Author: Carolyn Keene
In her fourteenth adventure Nancy becomes a sales girl to uncover a ring of art thieves and counterfeiters while racing yachts and putting herself in danger. As usual, Carson Drew is out of town, but he trusts his daughter to track down a trove of valuable books for one of his clients. This client is sure that the man selling her books is cutting her out of most of the profit. When the Drews are confronted in their own home by masked and armed men immediately after taking the case, it becomes obvious that there is a much bigger crime ring involved than originally suspected. Never one to be daunted, Nancy is still going to take the case, but in disguise as Debbie Lynstock, a woman who looks exactly like Nancy but wears a wig and sunglasses (don’t get me started).
This takes Nancy-as-Debbie and her friends (who seriously never seem to have any other obligations and an endless stream of money to take
semi-vacations) to a seaside town where they stay at the yacht club and in between sussing out the dishonest art merchant race boats and receive threats. At the yacht club, they discover that the famous whispering statue, which looks exactly like Nancy, is a fake! Could this tie into the dubious ring of art thieves?
This was one of my least favorite Nancy stories. The “disguise” hampered my belief. I think Nancy, sleuthing super star that she is, would have done far better than sunglasses and a wig, and her many near misses, running into people who should know and recognize her, just highlight the sloppiness of her disguise. Bess and George, her known compatriots, also go by their real names and remain sans disguise. . . .because obviously that makes sense.
Nancy gets close to the art ring by working in the shop they use as a front, becoming an incredible sales girl who manages to shift thousands in fake stock, which oddly enough doesn’t seem to register with the usually upright sleuth. Nancy gets a little too into her selling gig, taking time out of the mystery when the gangster skips town to keep the shop open and profitable, again an action that stretches belief to the breaking point.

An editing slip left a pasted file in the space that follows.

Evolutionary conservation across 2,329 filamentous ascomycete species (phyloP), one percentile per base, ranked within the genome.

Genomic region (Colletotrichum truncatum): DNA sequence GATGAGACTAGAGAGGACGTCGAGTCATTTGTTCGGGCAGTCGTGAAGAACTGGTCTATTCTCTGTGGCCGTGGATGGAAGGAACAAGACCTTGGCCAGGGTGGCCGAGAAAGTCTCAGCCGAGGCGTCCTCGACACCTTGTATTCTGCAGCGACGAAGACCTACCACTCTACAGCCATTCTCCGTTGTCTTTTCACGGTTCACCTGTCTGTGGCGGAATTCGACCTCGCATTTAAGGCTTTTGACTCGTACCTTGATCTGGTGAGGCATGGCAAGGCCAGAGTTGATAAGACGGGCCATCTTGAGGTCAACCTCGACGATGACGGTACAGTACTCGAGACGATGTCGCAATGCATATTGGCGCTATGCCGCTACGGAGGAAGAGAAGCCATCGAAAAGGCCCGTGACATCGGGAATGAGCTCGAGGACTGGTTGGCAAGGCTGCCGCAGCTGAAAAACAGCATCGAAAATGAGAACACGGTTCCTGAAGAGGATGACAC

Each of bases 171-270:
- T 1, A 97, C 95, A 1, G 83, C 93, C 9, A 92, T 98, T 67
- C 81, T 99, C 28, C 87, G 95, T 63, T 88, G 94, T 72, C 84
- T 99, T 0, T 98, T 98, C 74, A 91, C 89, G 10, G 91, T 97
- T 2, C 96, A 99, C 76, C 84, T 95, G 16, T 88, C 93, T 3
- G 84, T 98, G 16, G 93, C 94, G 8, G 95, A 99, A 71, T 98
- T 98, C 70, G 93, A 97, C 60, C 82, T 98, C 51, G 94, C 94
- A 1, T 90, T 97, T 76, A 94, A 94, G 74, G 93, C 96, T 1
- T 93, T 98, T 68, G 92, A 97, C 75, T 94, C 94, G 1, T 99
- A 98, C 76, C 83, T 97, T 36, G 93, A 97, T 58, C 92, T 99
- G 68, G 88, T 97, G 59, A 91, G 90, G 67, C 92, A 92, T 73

The statue’s coincidental appearance isn’t really relevant to the plot, but it adds an extra burden on our already strained belief. It just so happens to look like Nancy . . . and yet that doesn’t really matter at all. It’s just a weird stand in. As are the numerous yacht races (Nancy and her friends just so happen to be expert sailors now as well, yelling out nautical talk about jibs and assorted boat stuff as though it was second nature.) What world do these girls live in?
The Whispering Statue isn’t a horrible novel, but I feel even children will notice and wonder at the discrepancies and overly convenient coincidences. Of course, I still love Nancy and will keep reading, but this isn’t one of her better adventures (unless selling people fake stuff they don’t need for pages and pages is your thing…)
– Frances Carden
Follow my reviews on Twitter at: https://twitter.com/xombie_mistress
Follow my reviews on Facebook at: https://www.facebook.com/FrancesReviews